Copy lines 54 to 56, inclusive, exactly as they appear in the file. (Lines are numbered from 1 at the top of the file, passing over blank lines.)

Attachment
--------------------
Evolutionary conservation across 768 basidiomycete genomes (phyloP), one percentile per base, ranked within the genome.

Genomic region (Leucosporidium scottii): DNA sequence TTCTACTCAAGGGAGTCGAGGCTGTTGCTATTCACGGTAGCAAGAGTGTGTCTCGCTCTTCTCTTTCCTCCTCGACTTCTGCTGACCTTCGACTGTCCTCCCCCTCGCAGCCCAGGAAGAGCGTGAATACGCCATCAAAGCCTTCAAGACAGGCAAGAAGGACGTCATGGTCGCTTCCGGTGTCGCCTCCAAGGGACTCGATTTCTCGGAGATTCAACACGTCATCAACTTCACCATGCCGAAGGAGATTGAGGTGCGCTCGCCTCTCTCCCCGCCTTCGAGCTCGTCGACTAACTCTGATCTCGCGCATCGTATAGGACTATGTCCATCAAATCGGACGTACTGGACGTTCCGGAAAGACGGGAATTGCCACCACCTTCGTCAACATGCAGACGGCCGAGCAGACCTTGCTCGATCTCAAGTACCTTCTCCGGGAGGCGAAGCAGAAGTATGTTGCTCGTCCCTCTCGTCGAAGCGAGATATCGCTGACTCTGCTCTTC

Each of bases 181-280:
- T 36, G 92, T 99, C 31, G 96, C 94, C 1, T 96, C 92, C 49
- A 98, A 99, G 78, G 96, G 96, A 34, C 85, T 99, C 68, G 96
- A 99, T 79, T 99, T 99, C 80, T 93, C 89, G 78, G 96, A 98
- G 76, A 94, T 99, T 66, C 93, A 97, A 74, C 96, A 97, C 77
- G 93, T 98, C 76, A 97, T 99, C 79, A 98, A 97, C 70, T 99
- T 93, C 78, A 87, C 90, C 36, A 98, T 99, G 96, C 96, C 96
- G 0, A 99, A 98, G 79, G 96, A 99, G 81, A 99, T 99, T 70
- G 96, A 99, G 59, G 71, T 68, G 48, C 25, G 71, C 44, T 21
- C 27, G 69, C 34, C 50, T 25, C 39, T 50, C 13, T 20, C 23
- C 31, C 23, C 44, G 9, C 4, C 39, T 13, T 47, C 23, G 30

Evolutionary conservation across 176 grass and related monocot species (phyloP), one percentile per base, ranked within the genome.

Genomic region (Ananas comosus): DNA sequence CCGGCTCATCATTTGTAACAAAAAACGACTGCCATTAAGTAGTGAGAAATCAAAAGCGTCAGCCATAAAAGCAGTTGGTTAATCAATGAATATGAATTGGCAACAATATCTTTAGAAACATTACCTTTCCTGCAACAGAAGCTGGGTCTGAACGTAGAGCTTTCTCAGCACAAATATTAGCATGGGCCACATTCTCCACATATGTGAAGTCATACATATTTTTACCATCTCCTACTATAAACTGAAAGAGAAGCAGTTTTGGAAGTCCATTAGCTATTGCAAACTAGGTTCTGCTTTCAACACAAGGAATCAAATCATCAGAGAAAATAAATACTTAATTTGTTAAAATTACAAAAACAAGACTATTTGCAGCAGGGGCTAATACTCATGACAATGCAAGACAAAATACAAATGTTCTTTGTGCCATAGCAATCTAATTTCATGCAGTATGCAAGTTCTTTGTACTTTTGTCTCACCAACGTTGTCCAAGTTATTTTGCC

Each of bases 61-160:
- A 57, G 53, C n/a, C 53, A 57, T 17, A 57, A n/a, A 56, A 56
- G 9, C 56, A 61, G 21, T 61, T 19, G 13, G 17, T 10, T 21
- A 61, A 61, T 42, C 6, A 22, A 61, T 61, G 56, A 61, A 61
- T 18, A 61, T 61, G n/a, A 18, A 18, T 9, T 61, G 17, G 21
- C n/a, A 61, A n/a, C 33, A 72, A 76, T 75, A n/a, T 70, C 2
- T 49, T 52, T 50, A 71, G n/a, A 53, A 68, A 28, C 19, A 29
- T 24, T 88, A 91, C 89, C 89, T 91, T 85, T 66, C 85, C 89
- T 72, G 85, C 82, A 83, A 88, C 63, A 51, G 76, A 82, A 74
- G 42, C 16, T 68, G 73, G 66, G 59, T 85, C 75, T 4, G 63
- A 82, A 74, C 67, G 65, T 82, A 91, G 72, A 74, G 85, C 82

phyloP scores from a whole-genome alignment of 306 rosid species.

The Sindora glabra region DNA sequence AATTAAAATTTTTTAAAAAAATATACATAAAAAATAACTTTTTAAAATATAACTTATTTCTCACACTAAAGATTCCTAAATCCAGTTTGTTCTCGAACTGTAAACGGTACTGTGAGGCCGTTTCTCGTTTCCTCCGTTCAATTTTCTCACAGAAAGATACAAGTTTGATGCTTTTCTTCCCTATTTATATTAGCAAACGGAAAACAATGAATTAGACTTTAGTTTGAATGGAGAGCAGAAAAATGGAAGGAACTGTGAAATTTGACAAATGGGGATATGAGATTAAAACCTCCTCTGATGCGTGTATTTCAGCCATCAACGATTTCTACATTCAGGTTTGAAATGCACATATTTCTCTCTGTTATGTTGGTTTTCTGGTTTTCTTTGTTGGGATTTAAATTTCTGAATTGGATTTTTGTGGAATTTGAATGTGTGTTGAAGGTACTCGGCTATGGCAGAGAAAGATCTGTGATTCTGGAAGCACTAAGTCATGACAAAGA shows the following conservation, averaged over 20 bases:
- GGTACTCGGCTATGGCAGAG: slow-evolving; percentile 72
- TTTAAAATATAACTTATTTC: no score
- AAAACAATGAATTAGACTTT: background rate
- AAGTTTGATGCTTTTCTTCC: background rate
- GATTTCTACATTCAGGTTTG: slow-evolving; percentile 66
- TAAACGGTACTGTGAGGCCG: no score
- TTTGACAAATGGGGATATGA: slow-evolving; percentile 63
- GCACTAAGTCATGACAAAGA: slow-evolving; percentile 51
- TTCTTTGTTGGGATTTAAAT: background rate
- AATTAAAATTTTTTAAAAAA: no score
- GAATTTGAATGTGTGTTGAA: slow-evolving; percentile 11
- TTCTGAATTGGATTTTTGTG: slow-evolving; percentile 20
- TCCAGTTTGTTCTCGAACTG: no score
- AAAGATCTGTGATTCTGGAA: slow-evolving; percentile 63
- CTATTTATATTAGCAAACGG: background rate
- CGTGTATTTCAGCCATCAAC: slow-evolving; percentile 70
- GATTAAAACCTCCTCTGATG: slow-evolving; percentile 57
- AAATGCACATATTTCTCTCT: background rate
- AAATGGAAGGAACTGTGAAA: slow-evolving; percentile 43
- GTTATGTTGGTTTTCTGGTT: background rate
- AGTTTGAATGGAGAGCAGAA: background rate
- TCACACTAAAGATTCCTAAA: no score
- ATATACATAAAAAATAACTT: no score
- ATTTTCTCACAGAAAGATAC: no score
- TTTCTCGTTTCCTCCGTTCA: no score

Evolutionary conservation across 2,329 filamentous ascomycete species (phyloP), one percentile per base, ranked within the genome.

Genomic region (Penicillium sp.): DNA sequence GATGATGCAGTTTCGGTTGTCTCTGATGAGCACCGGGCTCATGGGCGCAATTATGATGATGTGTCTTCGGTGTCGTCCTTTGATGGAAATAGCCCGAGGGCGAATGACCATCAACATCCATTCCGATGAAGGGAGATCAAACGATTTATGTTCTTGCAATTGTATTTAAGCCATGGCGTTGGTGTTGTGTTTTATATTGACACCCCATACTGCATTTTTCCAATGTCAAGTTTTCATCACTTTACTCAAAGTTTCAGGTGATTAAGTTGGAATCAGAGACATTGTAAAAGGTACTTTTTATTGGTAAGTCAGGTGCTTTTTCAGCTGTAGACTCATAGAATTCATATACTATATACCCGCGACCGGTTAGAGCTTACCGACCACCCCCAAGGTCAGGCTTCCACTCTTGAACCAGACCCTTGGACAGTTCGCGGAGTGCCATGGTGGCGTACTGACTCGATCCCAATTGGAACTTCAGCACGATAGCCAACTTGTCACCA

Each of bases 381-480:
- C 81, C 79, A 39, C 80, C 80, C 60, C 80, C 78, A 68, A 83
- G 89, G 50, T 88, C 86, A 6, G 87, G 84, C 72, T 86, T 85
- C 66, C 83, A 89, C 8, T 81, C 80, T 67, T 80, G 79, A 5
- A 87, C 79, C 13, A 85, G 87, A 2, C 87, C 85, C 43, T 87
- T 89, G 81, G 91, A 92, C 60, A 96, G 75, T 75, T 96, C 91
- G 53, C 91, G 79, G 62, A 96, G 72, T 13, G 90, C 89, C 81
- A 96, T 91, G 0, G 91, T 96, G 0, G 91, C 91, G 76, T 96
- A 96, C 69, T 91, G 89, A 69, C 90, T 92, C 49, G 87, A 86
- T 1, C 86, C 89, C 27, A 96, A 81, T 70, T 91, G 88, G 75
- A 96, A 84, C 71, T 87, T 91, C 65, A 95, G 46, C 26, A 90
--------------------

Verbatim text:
Evolutionary conservation across 2,329 filamentous ascomycete species (phyloP), one percentile per base, ranked within the genome.

Genomic region (Penicillium sp.): DNA sequence GATGATGCAGTTTCGGTTGTCTCTGATGAGCACCGGGCTCATGGGCGCAATTATGATGATGTGTCTTCGGTGTCGTCCTTTGATGGAAATAGCCCGAGGGCGAATGACCATCAACATCCATTCCGATGAAGGGAGATCAAACGATTTATGTTCTTGCAATTGTATTTAAGCCATGGCGTTGGTGTTGTGTTTTATATTGACACCCCATACTGCATTTTTCCAATGTCAAGTTTTCATCACTTTACTCAAAGTTTCAGGTGATTAAGTTGGAATCAGAGACATTGTAAAAGGTACTTTTTATTGGTAAGTCAGGTGCTTTTTCAGCTGTAGACTCATAGAATTCATATACTATATACCCGCGACCGGTTAGAGCTTACCGACCACCCCCAAGGTCAGGCTTCCACTCTTGAACCAGACCCTTGGACAGTTCGCGGAGTGCCATGGTGGCGTACTGACTCGATCCCAATTGGAACTTCAGCACGATAGCCAACTTGTCACCA

Each of bases 381-480: